Junell says that forensic accountants collect and analyze accounting and internal-controls evidence. They use this information to produce a fact-based report that can inform the decision-making process in inquiries, investigations and dispute resolution. The by-products of a forensic accountant’s work can include remediation strategies to help a company mitigate and remedy procedural or internal-controls gaps that allowed the underlying issue to occur. Inquiries into accounting and internal controls raise a host of technical issues requiring specialized knowledge that forensic accountants are uniquely positioned to provide. Junell contrasts these areas with that of internal audit, which she believes more often looks at process to determine if it has been adhered to in a procedure. This leads to internal auditors examining evidence to determine whether people followed prescribed processes or internal controls; this occurs, for example, in an operational Sarbanes-Oxley (SOX) or Foreign Corrupt Practices Act (FCPA) compliance audit.

Junell writes that forensic accounting differs from auditing in both its objective and skill sets. The objective of a forensic accounting assignment is to collect, analyze and report on the evidence or facts surrounding a particular act that often has litigious, fraudulent or criminal implications. Auditors also collect and analyze evidence, but an independent auditor’s objective is to attest to the credibility of assertions that are under examination, such as the material accuracy of financial statements for which the audited company’s management is responsible. However, she argues that a key role of the forensic accountant is to identify a concern and to notify company management about the issue or issues discovered.

From there Junell believes that management should determine if further investigation is warranted. If further investigation is decided upon by management, then Junell considers that “this is where objective shifts and one of the forensic accountant’s strongest skills comes in: an investigative mind that drives him or her to answer questions about what occurred, when and how it happened, and who was involved.” She expects that, at times, a forensic accountant will be required to gather facts about why an event may have occurred so that they look for answers to such questions or for other red flags in the evidence.

One of the discussions that I found interesting in her article was how a compliance practitioner might use a forensic accountant. On the initial level, a decision should be made about whether a forensic accountant should be retained as an outside consultant or hired as an employee. Junell articulates that if such professional is brought in as an employee, the position should sit in the legal department rather than the company’s internal audit department. She recognizes that in the past, many companies have used existing internal auditors to do forensic accounting work as a way to reduce costs and because the perceived similarities in the skill set and work product. She believes that this view is becoming outdated and that more companies are placing the forensic accountant position into the legal and compliance department because of the legal implications surrounding the work. Further, by placing the forensic accountant in the compliance department, it allows the maintenance of an objective approach to any assignment, since, as Junell believes, “he or she will not be governed by management or influenced by potential biases within” a company.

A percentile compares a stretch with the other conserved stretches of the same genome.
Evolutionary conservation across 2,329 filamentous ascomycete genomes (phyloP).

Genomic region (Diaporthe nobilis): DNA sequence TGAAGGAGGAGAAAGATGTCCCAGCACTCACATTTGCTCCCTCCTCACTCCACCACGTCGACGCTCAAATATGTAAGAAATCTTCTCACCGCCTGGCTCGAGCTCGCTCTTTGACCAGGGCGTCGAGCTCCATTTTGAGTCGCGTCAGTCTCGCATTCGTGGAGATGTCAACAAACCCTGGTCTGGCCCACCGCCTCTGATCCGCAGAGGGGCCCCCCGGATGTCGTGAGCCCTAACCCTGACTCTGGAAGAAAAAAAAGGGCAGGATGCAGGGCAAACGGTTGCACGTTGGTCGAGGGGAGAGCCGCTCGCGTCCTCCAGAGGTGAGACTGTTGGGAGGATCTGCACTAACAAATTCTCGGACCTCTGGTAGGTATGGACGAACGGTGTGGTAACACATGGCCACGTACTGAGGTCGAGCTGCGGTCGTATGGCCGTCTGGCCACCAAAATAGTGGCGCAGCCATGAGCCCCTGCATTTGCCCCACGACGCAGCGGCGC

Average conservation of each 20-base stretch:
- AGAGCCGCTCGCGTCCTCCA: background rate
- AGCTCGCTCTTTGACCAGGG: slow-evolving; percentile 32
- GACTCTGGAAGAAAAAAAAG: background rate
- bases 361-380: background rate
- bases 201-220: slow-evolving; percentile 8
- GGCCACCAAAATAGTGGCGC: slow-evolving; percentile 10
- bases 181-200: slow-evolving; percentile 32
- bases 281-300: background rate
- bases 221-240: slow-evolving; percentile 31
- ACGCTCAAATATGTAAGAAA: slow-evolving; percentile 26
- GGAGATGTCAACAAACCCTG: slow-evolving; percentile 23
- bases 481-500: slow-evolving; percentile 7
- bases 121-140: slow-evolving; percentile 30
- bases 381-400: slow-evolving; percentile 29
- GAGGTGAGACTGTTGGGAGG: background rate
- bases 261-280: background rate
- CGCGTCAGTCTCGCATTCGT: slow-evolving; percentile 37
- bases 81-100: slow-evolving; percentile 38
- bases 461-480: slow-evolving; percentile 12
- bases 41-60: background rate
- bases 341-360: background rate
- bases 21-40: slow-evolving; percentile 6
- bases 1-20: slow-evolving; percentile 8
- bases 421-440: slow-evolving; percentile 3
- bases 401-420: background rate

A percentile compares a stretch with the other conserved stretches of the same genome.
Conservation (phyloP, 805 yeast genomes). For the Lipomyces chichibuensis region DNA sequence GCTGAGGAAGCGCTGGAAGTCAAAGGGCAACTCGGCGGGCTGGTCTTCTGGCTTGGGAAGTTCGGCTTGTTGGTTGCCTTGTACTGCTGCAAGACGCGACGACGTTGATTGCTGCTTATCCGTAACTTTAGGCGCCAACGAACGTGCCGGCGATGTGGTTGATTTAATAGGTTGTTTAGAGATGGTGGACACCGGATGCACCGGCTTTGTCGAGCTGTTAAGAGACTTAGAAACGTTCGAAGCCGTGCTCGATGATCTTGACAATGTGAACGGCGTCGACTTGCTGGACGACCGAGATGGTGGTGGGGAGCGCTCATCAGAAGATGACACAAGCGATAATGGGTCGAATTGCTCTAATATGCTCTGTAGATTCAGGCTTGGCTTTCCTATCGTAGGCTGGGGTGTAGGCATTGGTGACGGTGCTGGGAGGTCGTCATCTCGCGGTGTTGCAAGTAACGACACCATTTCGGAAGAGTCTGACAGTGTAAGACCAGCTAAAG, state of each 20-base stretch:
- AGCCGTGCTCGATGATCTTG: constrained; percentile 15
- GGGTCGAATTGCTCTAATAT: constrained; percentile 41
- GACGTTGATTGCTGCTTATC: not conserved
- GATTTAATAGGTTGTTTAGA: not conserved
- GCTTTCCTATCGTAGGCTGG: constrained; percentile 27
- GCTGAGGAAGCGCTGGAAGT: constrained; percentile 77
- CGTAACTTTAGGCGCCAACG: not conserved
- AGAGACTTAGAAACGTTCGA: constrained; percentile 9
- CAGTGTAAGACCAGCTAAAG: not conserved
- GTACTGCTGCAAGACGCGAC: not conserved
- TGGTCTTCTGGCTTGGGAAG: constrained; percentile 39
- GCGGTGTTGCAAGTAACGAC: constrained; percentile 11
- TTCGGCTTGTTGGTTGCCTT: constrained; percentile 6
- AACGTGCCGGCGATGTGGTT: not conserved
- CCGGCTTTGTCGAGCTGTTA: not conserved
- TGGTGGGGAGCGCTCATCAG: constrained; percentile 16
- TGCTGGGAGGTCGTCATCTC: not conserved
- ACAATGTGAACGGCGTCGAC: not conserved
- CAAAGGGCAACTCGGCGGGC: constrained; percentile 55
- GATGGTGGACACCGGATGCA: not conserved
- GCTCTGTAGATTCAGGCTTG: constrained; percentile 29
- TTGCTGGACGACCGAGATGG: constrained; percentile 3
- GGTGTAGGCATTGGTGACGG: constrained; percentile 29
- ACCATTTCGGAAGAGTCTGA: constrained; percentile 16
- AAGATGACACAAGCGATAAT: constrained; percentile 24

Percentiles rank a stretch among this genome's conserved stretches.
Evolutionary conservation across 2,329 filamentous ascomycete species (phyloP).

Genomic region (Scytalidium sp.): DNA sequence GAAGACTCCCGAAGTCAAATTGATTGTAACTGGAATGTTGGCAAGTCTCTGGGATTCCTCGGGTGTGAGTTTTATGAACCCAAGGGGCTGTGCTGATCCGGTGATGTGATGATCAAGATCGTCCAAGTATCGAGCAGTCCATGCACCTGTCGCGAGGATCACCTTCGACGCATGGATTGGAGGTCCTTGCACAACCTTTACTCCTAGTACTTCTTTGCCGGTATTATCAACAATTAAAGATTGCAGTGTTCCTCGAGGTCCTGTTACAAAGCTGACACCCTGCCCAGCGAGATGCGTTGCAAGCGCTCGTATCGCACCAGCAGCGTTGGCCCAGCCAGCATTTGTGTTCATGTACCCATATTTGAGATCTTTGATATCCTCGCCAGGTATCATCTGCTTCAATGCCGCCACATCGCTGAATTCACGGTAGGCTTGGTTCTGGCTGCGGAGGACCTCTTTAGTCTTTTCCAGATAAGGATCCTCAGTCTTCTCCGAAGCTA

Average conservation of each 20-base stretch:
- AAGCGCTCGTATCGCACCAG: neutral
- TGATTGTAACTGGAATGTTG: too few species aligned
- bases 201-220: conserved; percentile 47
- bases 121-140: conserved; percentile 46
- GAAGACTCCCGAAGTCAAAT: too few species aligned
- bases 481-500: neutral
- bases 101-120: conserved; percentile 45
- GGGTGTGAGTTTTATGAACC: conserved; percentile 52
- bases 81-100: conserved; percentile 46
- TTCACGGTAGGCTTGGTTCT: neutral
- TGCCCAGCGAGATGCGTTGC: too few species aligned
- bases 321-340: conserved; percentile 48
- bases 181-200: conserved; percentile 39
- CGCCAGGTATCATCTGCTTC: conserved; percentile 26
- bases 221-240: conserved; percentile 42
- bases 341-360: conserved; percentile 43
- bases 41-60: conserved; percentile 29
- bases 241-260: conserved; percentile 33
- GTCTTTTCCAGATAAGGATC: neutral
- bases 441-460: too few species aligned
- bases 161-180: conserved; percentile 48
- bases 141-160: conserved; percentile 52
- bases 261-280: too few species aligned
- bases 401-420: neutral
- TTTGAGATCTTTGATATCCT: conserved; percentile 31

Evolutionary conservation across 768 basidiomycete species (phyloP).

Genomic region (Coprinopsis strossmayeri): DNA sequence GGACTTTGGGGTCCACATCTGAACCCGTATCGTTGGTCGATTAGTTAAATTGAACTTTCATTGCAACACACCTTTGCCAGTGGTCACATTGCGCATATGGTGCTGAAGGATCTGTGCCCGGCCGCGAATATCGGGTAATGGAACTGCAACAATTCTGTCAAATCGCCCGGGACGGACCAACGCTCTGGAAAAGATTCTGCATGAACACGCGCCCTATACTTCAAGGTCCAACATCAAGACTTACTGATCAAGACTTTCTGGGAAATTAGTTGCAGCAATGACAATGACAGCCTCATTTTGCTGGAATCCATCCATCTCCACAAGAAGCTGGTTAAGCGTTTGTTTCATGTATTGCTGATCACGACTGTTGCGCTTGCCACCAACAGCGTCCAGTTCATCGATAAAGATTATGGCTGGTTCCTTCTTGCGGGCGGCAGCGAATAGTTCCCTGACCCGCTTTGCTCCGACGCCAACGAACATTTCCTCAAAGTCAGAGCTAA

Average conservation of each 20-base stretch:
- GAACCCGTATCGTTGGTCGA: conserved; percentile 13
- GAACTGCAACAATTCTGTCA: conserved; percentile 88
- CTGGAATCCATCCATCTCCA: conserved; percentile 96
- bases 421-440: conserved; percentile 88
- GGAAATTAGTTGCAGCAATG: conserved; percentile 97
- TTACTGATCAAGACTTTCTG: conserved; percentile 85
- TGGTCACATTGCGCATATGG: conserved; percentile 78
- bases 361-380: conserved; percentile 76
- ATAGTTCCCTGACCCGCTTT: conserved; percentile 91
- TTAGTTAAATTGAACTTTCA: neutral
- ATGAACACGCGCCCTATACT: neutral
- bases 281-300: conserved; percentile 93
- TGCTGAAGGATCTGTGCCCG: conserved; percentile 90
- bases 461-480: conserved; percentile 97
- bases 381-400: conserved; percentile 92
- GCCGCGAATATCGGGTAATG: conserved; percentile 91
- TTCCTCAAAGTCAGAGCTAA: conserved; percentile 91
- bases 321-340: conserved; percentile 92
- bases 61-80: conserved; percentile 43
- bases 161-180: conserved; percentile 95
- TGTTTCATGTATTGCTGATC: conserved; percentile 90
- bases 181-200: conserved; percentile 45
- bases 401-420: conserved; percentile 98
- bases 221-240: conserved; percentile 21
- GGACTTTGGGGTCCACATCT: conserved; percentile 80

Lastly is the issue of privilege. If a forensic accountant is assigned to the internal audit group, you can kiss away even the chance of claiming privilege. Junell argues that by assigning the forensic accountant to the legal and compliance department one might have “more privilege protection than assigning him or her to internal audit or another department.”

I found Junell’s article to have some interesting points about how a compliance practitioner and compliance department can use a forensic accountant to help create a best practices program. It might be something that you would like to consider for your compliance regime. The lesson from Three Mile Island is not that it just might keep you from having a compliance meltdown but that since that time, think about the number of nuclear plants which have been built.

This publication contains general information only and is based on the experiences and research of the author. The author is not, by means of this publication, rendering business, legal advice, or other professional advice or services. This publication is not a substitute for such legal advice or services, nor should it be used as a basis for any decision or action that may affect your business. Before making any decision or taking any action that may affect your business, you should consult a qualified legal advisor. The author, his affiliates, and related entities shall not be responsible for any loss sustained by any person or entity that relies on this publication. The Author gives his permission to link, post, distribute, or reference this article for any lawful purpose, provided attribution is made to the author. The author can be reached at tfox@tfoxlaw.com.

© Thomas R. Fox, 2013

May 1, 2012

Welcome to Howard’s Nightmare and How to Deal with It-(spoiler alert-Internal Controls)